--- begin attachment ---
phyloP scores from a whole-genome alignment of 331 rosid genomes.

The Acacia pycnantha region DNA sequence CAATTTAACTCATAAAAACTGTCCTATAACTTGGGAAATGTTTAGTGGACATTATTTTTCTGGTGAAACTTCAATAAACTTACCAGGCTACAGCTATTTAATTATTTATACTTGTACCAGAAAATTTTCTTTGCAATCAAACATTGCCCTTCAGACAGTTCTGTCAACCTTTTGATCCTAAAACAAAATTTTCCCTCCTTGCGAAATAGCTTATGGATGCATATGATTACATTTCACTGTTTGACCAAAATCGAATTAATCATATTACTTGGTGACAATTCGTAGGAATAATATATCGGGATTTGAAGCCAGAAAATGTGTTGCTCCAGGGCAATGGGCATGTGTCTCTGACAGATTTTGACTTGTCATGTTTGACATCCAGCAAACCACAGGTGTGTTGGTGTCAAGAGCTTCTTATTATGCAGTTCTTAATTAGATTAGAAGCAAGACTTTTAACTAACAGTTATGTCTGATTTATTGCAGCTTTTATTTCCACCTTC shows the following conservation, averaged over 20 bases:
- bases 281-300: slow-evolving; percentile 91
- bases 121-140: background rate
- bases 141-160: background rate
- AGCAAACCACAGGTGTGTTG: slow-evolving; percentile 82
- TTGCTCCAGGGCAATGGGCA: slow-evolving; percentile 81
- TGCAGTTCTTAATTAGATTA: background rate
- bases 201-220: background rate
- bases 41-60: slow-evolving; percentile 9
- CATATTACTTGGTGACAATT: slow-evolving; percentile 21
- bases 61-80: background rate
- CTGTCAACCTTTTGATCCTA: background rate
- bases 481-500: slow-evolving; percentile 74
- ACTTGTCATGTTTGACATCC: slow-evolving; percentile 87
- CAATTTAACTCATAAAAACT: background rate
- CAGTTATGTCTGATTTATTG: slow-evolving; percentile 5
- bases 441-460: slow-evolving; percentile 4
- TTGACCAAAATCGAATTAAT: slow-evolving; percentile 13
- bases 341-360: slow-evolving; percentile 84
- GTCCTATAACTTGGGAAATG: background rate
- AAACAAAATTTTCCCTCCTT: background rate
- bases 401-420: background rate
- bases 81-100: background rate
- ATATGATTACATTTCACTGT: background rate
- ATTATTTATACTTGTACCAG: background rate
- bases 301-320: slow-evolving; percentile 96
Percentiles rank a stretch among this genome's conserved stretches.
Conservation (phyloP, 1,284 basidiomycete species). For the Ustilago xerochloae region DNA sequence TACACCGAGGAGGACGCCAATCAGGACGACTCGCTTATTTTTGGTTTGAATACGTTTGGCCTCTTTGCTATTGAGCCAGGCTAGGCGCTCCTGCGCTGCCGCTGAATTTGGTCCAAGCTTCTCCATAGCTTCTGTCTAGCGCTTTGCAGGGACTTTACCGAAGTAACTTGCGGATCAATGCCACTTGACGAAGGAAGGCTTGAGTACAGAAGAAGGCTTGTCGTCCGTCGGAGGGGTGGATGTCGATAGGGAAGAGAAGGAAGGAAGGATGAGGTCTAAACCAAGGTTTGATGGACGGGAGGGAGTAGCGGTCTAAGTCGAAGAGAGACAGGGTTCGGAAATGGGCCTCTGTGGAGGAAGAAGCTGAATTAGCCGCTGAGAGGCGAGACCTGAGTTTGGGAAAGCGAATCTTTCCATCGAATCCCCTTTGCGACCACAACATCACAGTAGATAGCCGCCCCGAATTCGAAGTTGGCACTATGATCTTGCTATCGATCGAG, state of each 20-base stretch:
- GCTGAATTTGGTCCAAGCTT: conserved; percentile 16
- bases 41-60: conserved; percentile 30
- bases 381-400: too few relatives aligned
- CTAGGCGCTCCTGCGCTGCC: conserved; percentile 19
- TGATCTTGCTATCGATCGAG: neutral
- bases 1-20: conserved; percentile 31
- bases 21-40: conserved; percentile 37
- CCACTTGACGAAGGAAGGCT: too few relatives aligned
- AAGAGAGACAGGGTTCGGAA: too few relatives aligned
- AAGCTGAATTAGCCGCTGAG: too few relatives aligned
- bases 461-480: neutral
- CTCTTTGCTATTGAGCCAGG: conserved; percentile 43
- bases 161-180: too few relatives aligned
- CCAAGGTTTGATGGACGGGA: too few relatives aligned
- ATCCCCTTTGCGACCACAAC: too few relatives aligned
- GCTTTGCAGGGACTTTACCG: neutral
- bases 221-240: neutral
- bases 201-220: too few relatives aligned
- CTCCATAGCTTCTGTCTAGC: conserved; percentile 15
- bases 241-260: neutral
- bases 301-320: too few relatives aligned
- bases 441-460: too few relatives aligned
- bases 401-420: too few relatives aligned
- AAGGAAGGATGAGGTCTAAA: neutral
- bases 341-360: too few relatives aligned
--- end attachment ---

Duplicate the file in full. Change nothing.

phyloP scores from a whole-genome alignment of 331 rosid genomes.

The Acacia pycnantha region DNA sequence CAATTTAACTCATAAAAACTGTCCTATAACTTGGGAAATGTTTAGTGGACATTATTTTTCTGGTGAAACTTCAATAAACTTACCAGGCTACAGCTATTTAATTATTTATACTTGTACCAGAAAATTTTCTTTGCAATCAAACATTGCCCTTCAGACAGTTCTGTCAACCTTTTGATCCTAAAACAAAATTTTCCCTCCTTGCGAAATAGCTTATGGATGCATATGATTACATTTCACTGTTTGACCAAAATCGAATTAATCATATTACTTGGTGACAATTCGTAGGAATAATATATCGGGATTTGAAGCCAGAAAATGTGTTGCTCCAGGGCAATGGGCATGTGTCTCTGACAGATTTTGACTTGTCATGTTTGACATCCAGCAAACCACAGGTGTGTTGGTGTCAAGAGCTTCTTATTATGCAGTTCTTAATTAGATTAGAAGCAAGACTTTTAACTAACAGTTATGTCTGATTTATTGCAGCTTTTATTTCCACCTTC shows the following conservation, averaged over 20 bases:
- bases 281-300: slow-evolving; percentile 91
- bases 121-140: background rate
- bases 141-160: background rate
- AGCAAACCACAGGTGTGTTG: slow-evolving; percentile 82
- TTGCTCCAGGGCAATGGGCA: slow-evolving; percentile 81
- TGCAGTTCTTAATTAGATTA: background rate
- bases 201-220: background rate
- bases 41-60: slow-evolving; percentile 9
- CATATTACTTGGTGACAATT: slow-evolving; percentile 21
- bases 61-80: background rate
- CTGTCAACCTTTTGATCCTA: background rate
- bases 481-500: slow-evolving; percentile 74
- ACTTGTCATGTTTGACATCC: slow-evolving; percentile 87
- CAATTTAACTCATAAAAACT: background rate
- CAGTTATGTCTGATTTATTG: slow-evolving; percentile 5
- bases 441-460: slow-evolving; percentile 4
- TTGACCAAAATCGAATTAAT: slow-evolving; percentile 13
- bases 341-360: slow-evolving; percentile 84
- GTCCTATAACTTGGGAAATG: background rate
- AAACAAAATTTTCCCTCCTT: background rate
- bases 401-420: background rate
- bases 81-100: background rate
- ATATGATTACATTTCACTGT: background rate
- ATTATTTATACTTGTACCAG: background rate
- bases 301-320: slow-evolving; percentile 96
Percentiles rank a stretch among this genome's conserved stretches.
Conservation (phyloP, 1,284 basidiomycete species). For the Ustilago xerochloae region DNA sequence TACACCGAGGAGGACGCCAATCAGGACGACTCGCTTATTTTTGGTTTGAATACGTTTGGCCTCTTTGCTATTGAGCCAGGCTAGGCGCTCCTGCGCTGCCGCTGAATTTGGTCCAAGCTTCTCCATAGCTTCTGTCTAGCGCTTTGCAGGGACTTTACCGAAGTAACTTGCGGATCAATGCCACTTGACGAAGGAAGGCTTGAGTACAGAAGAAGGCTTGTCGTCCGTCGGAGGGGTGGATGTCGATAGGGAAGAGAAGGAAGGAAGGATGAGGTCTAAACCAAGGTTTGATGGACGGGAGGGAGTAGCGGTCTAAGTCGAAGAGAGACAGGGTTCGGAAATGGGCCTCTGTGGAGGAAGAAGCTGAATTAGCCGCTGAGAGGCGAGACCTGAGTTTGGGAAAGCGAATCTTTCCATCGAATCCCCTTTGCGACCACAACATCACAGTAGATAGCCGCCCCGAATTCGAAGTTGGCACTATGATCTTGCTATCGATCGAG, state of each 20-base stretch:
- GCTGAATTTGGTCCAAGCTT: conserved; percentile 16
- bases 41-60: conserved; percentile 30
- bases 381-400: too few relatives aligned
- CTAGGCGCTCCTGCGCTGCC: conserved; percentile 19
- TGATCTTGCTATCGATCGAG: neutral
- bases 1-20: conserved; percentile 31
- bases 21-40: conserved; percentile 37
- CCACTTGACGAAGGAAGGCT: too few relatives aligned
- AAGAGAGACAGGGTTCGGAA: too few relatives aligned
- AAGCTGAATTAGCCGCTGAG: too few relatives aligned
- bases 461-480: neutral
- CTCTTTGCTATTGAGCCAGG: conserved; percentile 43
- bases 161-180: too few relatives aligned
- CCAAGGTTTGATGGACGGGA: too few relatives aligned
- ATCCCCTTTGCGACCACAAC: too few relatives aligned
- GCTTTGCAGGGACTTTACCG: neutral
- bases 221-240: neutral
- bases 201-220: too few relatives aligned
- CTCCATAGCTTCTGTCTAGC: conserved; percentile 15
- bases 241-260: neutral
- bases 301-320: too few relatives aligned
- bases 441-460: too few relatives aligned
- bases 401-420: too few relatives aligned
- AAGGAAGGATGAGGTCTAAA: neutral
- bases 341-360: too few relatives aligned